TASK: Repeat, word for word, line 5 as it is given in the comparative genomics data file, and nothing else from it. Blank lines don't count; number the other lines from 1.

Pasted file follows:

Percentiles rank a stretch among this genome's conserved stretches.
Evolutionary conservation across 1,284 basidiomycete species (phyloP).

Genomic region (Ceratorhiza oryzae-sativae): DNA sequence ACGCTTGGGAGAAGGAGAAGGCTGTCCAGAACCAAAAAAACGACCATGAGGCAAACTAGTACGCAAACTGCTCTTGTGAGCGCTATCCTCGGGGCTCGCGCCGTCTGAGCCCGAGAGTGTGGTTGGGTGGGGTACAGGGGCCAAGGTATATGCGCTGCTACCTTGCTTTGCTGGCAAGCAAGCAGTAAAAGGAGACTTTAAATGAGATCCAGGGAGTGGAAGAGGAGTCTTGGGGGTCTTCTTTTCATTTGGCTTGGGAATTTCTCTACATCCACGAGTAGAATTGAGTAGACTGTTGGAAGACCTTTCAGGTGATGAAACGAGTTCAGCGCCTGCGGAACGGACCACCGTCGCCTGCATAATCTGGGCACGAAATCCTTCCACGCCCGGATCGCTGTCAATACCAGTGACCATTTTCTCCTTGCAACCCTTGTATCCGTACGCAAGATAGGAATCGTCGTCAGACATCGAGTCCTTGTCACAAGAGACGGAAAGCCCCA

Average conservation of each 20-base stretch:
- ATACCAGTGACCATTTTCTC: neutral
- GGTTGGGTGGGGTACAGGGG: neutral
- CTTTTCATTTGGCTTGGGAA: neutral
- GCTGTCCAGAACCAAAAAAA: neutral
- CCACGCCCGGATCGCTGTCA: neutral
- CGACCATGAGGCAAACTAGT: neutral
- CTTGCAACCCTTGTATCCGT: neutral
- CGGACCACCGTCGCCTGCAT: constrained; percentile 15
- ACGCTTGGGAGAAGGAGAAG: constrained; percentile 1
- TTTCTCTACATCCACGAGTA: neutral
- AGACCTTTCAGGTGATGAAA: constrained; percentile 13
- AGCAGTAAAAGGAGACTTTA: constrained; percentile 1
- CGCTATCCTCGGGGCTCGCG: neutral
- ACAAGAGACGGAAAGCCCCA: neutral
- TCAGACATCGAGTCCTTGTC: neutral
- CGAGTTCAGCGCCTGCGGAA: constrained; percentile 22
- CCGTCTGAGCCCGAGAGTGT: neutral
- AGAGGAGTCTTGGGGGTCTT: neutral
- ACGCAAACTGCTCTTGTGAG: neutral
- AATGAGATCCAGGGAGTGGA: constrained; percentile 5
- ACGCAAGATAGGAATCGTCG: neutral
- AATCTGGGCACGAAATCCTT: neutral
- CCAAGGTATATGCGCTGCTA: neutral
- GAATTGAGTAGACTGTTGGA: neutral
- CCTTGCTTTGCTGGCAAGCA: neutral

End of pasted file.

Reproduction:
- ATACCAGTGACCATTTTCTC: neutral